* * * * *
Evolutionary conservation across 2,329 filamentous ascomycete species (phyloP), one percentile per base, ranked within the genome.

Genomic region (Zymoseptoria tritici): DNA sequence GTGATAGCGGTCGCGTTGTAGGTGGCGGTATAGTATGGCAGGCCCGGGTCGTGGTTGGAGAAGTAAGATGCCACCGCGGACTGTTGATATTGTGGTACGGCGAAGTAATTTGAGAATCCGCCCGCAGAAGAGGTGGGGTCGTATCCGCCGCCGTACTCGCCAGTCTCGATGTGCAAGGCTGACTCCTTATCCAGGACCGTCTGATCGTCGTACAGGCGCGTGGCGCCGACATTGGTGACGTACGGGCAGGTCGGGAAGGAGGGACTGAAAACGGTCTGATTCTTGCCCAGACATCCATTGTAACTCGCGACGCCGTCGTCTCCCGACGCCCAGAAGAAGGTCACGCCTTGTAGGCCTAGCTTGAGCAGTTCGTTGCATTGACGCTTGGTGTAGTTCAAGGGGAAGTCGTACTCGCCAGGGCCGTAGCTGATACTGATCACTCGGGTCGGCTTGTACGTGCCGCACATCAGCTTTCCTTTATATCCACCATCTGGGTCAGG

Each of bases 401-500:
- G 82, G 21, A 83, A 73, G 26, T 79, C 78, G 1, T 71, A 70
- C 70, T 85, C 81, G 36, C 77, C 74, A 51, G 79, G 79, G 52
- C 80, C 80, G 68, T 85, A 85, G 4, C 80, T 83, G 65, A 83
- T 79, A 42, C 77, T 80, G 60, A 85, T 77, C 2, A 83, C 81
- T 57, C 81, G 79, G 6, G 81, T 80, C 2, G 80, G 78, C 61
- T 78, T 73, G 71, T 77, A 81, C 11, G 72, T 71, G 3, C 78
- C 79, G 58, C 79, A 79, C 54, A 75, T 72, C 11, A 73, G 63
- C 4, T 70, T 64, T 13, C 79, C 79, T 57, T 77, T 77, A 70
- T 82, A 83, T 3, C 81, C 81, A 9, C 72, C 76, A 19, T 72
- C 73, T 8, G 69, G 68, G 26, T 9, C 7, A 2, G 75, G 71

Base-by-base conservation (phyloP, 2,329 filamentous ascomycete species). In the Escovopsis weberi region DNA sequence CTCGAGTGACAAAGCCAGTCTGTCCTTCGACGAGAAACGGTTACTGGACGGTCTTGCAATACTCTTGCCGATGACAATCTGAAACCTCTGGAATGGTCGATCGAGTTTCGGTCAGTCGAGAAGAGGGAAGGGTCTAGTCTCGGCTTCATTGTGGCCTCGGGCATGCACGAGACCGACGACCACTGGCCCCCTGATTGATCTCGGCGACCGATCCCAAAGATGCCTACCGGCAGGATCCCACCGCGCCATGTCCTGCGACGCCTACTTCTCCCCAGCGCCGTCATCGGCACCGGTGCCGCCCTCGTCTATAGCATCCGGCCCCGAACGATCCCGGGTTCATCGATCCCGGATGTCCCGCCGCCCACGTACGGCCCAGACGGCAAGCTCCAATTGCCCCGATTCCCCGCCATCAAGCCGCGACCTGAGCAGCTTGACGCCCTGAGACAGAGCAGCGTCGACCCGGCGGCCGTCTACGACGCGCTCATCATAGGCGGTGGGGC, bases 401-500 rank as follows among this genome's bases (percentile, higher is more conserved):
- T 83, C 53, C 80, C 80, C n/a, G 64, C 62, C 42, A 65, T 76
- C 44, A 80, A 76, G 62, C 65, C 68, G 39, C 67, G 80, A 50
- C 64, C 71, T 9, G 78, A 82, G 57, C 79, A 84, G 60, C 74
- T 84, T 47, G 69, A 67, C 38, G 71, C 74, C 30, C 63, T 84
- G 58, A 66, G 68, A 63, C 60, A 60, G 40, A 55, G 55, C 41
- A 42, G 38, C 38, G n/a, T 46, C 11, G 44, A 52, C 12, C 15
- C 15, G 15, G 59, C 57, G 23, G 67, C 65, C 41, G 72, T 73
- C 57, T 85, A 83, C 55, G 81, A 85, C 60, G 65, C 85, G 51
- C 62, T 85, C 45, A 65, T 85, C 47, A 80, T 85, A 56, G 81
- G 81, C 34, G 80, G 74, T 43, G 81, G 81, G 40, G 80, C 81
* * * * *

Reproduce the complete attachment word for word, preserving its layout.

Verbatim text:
Evolutionary conservation across 2,329 filamentous ascomycete species (phyloP), one percentile per base, ranked within the genome.

Genomic region (Zymoseptoria tritici): DNA sequence GTGATAGCGGTCGCGTTGTAGGTGGCGGTATAGTATGGCAGGCCCGGGTCGTGGTTGGAGAAGTAAGATGCCACCGCGGACTGTTGATATTGTGGTACGGCGAAGTAATTTGAGAATCCGCCCGCAGAAGAGGTGGGGTCGTATCCGCCGCCGTACTCGCCAGTCTCGATGTGCAAGGCTGACTCCTTATCCAGGACCGTCTGATCGTCGTACAGGCGCGTGGCGCCGACATTGGTGACGTACGGGCAGGTCGGGAAGGAGGGACTGAAAACGGTCTGATTCTTGCCCAGACATCCATTGTAACTCGCGACGCCGTCGTCTCCCGACGCCCAGAAGAAGGTCACGCCTTGTAGGCCTAGCTTGAGCAGTTCGTTGCATTGACGCTTGGTGTAGTTCAAGGGGAAGTCGTACTCGCCAGGGCCGTAGCTGATACTGATCACTCGGGTCGGCTTGTACGTGCCGCACATCAGCTTTCCTTTATATCCACCATCTGGGTCAGG

Each of bases 401-500:
- G 82, G 21, A 83, A 73, G 26, T 79, C 78, G 1, T 71, A 70
- C 70, T 85, C 81, G 36, C 77, C 74, A 51, G 79, G 79, G 52
- C 80, C 80, G 68, T 85, A 85, G 4, C 80, T 83, G 65, A 83
- T 79, A 42, C 77, T 80, G 60, A 85, T 77, C 2, A 83, C 81
- T 57, C 81, G 79, G 6, G 81, T 80, C 2, G 80, G 78, C 61
- T 78, T 73, G 71, T 77, A 81, C 11, G 72, T 71, G 3, C 78
- C 79, G 58, C 79, A 79, C 54, A 75, T 72, C 11, A 73, G 63
- C 4, T 70, T 64, T 13, C 79, C 79, T 57, T 77, T 77, A 70
- T 82, A 83, T 3, C 81, C 81, A 9, C 72, C 76, A 19, T 72
- C 73, T 8, G 69, G 68, G 26, T 9, C 7, A 2, G 75, G 71

Base-by-base conservation (phyloP, 2,329 filamentous ascomycete species). In the Escovopsis weberi region DNA sequence CTCGAGTGACAAAGCCAGTCTGTCCTTCGACGAGAAACGGTTACTGGACGGTCTTGCAATACTCTTGCCGATGACAATCTGAAACCTCTGGAATGGTCGATCGAGTTTCGGTCAGTCGAGAAGAGGGAAGGGTCTAGTCTCGGCTTCATTGTGGCCTCGGGCATGCACGAGACCGACGACCACTGGCCCCCTGATTGATCTCGGCGACCGATCCCAAAGATGCCTACCGGCAGGATCCCACCGCGCCATGTCCTGCGACGCCTACTTCTCCCCAGCGCCGTCATCGGCACCGGTGCCGCCCTCGTCTATAGCATCCGGCCCCGAACGATCCCGGGTTCATCGATCCCGGATGTCCCGCCGCCCACGTACGGCCCAGACGGCAAGCTCCAATTGCCCCGATTCCCCGCCATCAAGCCGCGACCTGAGCAGCTTGACGCCCTGAGACAGAGCAGCGTCGACCCGGCGGCCGTCTACGACGCGCTCATCATAGGCGGTGGGGC, bases 401-500 rank as follows among this genome's bases (percentile, higher is more conserved):
- T 83, C 53, C 80, C 80, C n/a, G 64, C 62, C 42, A 65, T 76
- C 44, A 80, A 76, G 62, C 65, C 68, G 39, C 67, G 80, A 50
- C 64, C 71, T 9, G 78, A 82, G 57, C 79, A 84, G 60, C 74
- T 84, T 47, G 69, A 67, C 38, G 71, C 74, C 30, C 63, T 84
- G 58, A 66, G 68, A 63, C 60, A 60, G 40, A 55, G 55, C 41
- A 42, G 38, C 38, G n/a, T 46, C 11, G 44, A 52, C 12, C 15
- C 15, G 15, G 59, C 57, G 23, G 67, C 65, C 41, G 72, T 73
- C 57, T 85, A 83, C 55, G 81, A 85, C 60, G 65, C 85, G 51
- C 62, T 85, C 45, A 65, T 85, C 47, A 80, T 85, A 56, G 81
- G 81, C 34, G 80, G 74, T 43, G 81, G 81, G 40, G 80, C 81